But their marriage is soon fraught with tension. As Milo’s celebrity skyrockets, motherhood ends Charlotte’s career, leaving her increasingly alienated from the man she believed she knew so well. Jealousy and mistrust grow between them even as they strive to build a life together against increasing odds.

A poignant anatomy of a marriage undone by the pressure of fame and the struggle for identity, Whitegirl is the arresting debut of a significant new voice in contemporary fiction.


From the Hardcover edition.
The #1 New York Times Bestseller

Now featuring a sneak peek at Christina's forthcoming novel A Piece of the World, coming February 2017.

Christina Baker Kline’s #1 New York Times bestselling novel—the captivating story of a 91-year-old woman with a hidden past as an orphan-train rider and the teenage girl whose own troubled adolescence leads her to seek answers to long-buried questions…now with an extended scene that addresses the number one question readers ask, and an excerpt from Kline’s upcoming novel A Piece of the World.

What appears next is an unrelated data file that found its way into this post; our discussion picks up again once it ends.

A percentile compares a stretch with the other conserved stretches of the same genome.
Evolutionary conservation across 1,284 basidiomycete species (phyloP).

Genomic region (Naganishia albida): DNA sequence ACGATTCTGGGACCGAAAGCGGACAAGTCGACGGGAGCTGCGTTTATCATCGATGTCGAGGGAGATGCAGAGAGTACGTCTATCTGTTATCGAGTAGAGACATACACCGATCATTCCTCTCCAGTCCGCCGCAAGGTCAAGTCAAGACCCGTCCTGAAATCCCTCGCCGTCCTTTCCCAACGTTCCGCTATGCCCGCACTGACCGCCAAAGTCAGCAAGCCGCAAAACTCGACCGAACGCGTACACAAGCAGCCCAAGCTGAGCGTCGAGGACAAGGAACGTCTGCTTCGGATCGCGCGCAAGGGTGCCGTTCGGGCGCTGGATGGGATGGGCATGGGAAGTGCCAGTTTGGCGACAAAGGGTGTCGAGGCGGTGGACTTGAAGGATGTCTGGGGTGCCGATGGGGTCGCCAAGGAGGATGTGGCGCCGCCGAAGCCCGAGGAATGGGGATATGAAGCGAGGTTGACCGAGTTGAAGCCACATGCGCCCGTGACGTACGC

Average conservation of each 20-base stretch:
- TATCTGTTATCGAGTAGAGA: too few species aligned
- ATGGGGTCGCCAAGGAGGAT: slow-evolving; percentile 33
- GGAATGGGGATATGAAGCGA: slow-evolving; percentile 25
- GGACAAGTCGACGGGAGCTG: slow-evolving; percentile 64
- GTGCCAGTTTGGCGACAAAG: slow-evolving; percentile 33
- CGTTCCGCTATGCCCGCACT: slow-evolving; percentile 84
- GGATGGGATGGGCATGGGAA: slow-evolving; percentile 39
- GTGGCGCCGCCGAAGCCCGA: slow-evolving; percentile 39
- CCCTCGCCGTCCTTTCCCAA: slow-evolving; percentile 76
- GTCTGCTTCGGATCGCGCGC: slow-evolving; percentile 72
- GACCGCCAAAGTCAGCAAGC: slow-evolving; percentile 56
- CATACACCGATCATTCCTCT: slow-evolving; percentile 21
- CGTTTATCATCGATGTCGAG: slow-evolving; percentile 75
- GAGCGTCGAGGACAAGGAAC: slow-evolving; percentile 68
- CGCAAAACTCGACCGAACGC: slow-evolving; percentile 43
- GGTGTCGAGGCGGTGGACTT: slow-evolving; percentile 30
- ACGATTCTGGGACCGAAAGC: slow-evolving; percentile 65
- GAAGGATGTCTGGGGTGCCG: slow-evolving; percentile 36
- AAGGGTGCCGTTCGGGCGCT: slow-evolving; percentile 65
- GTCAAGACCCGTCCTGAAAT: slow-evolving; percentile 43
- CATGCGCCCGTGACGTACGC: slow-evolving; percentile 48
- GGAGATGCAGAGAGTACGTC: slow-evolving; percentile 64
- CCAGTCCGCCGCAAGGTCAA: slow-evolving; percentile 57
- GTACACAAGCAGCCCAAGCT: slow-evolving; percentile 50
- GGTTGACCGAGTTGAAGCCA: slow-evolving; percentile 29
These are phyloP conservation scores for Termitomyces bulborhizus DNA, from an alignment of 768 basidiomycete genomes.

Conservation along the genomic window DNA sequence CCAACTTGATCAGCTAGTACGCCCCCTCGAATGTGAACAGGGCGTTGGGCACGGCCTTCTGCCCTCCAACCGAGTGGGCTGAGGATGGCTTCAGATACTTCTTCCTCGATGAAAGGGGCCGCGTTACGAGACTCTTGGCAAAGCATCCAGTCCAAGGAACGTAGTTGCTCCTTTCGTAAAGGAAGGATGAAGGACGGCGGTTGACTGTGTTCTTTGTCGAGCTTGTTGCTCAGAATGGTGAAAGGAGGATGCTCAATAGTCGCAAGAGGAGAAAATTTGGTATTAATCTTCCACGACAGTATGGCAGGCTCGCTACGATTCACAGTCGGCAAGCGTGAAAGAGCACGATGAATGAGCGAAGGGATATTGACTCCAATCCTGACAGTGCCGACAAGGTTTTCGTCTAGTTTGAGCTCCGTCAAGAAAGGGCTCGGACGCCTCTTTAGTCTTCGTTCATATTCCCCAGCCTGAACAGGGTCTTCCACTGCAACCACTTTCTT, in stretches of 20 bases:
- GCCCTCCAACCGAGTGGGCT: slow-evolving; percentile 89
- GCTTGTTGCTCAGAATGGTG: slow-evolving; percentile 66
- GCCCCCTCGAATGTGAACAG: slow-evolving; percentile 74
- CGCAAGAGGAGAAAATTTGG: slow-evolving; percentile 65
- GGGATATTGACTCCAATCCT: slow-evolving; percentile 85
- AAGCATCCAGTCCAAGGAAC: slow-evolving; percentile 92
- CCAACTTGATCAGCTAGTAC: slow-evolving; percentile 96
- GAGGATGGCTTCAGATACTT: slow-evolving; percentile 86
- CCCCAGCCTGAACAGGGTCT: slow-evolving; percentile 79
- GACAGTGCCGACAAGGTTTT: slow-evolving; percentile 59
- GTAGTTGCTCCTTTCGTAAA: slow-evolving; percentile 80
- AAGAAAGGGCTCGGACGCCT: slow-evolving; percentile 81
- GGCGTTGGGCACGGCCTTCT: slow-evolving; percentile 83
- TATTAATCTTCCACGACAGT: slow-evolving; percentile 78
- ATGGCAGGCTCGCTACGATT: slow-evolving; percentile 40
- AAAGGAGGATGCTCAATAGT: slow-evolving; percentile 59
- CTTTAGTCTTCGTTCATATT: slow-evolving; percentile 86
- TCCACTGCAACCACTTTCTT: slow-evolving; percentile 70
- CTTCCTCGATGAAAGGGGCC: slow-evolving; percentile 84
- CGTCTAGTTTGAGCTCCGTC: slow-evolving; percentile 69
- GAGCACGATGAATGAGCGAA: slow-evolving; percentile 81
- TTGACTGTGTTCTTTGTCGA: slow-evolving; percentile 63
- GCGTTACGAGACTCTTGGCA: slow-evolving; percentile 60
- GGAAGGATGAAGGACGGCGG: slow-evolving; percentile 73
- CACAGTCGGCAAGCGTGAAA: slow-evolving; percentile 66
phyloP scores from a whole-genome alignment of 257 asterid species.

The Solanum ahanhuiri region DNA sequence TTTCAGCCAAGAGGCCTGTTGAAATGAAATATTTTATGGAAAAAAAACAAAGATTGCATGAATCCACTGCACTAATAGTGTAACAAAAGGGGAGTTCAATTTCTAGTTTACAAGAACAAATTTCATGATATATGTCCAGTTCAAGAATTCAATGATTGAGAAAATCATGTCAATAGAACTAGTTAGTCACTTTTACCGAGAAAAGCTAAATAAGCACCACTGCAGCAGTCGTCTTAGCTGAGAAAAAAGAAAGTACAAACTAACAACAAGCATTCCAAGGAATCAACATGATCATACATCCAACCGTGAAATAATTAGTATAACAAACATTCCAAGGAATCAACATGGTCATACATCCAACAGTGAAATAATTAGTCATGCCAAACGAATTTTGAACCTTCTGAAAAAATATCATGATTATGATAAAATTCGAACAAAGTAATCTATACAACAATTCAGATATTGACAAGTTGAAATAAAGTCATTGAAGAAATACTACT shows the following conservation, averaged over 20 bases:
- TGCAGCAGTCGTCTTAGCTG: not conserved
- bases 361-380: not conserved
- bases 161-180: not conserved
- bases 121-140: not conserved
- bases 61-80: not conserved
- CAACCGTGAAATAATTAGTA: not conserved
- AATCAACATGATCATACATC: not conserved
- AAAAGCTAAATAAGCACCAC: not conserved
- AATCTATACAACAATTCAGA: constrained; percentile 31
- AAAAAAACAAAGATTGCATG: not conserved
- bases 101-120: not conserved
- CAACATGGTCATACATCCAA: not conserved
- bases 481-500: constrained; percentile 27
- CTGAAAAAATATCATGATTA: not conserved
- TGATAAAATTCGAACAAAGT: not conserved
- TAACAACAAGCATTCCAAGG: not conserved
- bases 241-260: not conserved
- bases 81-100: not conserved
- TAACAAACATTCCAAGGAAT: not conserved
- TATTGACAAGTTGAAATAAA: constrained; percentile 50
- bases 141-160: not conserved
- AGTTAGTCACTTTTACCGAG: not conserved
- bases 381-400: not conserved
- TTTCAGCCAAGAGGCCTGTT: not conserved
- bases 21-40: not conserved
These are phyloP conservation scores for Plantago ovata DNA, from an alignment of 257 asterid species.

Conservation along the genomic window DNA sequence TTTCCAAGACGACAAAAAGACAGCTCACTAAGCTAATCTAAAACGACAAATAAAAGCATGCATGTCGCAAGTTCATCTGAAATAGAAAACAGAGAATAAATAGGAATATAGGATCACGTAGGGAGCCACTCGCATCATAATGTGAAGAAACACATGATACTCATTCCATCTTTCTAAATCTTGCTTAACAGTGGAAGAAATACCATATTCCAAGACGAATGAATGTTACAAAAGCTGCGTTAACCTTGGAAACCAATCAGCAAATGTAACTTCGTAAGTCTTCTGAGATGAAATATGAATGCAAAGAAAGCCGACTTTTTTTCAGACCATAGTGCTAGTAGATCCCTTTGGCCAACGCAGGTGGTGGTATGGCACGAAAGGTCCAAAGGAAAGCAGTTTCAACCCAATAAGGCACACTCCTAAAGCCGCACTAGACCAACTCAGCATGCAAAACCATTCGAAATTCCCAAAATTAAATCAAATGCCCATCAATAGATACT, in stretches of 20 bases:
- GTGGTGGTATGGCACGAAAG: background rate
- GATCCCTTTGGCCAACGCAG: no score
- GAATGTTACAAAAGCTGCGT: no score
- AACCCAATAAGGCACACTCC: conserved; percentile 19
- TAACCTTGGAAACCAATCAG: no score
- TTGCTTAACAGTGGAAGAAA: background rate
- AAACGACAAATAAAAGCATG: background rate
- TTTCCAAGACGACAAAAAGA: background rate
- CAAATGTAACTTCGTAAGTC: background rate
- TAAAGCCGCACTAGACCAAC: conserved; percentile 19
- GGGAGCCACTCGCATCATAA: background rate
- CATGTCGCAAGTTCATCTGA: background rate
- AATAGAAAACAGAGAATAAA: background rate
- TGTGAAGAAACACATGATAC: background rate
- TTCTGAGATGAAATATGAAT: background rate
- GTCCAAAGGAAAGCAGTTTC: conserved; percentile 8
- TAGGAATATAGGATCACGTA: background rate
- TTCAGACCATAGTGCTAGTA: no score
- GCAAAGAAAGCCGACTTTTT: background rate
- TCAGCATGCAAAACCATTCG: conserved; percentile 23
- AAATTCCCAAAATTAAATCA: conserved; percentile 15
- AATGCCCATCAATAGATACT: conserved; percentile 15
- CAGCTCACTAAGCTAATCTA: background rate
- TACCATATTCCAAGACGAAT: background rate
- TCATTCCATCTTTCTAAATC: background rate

“A lovely novel about the search for family that also happens to illuminate a fascinating and forgotten chapter of America’s history. Beautiful.”—Ann Packer

Between 1854 and 1929, so-called orphan trains ran regularly from the cities of the East Coast to the farmlands of the Midwest, carrying thousands of abandoned children whose fates would be determined by pure luck. Would they be adopted by a kind and loving family, or would they face a childhood and adolescence of hard labor and servitude?

As a young Irish immigrant, Vivian Daly was one such child, sent by rail from New York City to an uncertain future a world away. Returning east later in life, Vivian leads a quiet, peaceful existence on the coast of Maine, the memories of her upbringing rendered a hazy blur. But in her attic, hidden in trunks, are vestiges of a turbulent past.

Seventeen-year-old Molly Ayer knows that a community service position helping an elderly woman clean out her home is the only thing keeping her out of juvenile hall. But as Molly helps Vivian sort through her keepsakes and possessions, she discovers that she and Vivian aren't as different as they appear. A Penobscot Indian who has spent her youth in and out of foster homes, Molly is also an outsider being raised by strangers, and she, too, has unanswered questions about the past.

Moving between contemporary Maine and Depression-era Minnesota, Orphan Train is a powerful novel of upheaval and resilience, of second chances, and unexpected friendship.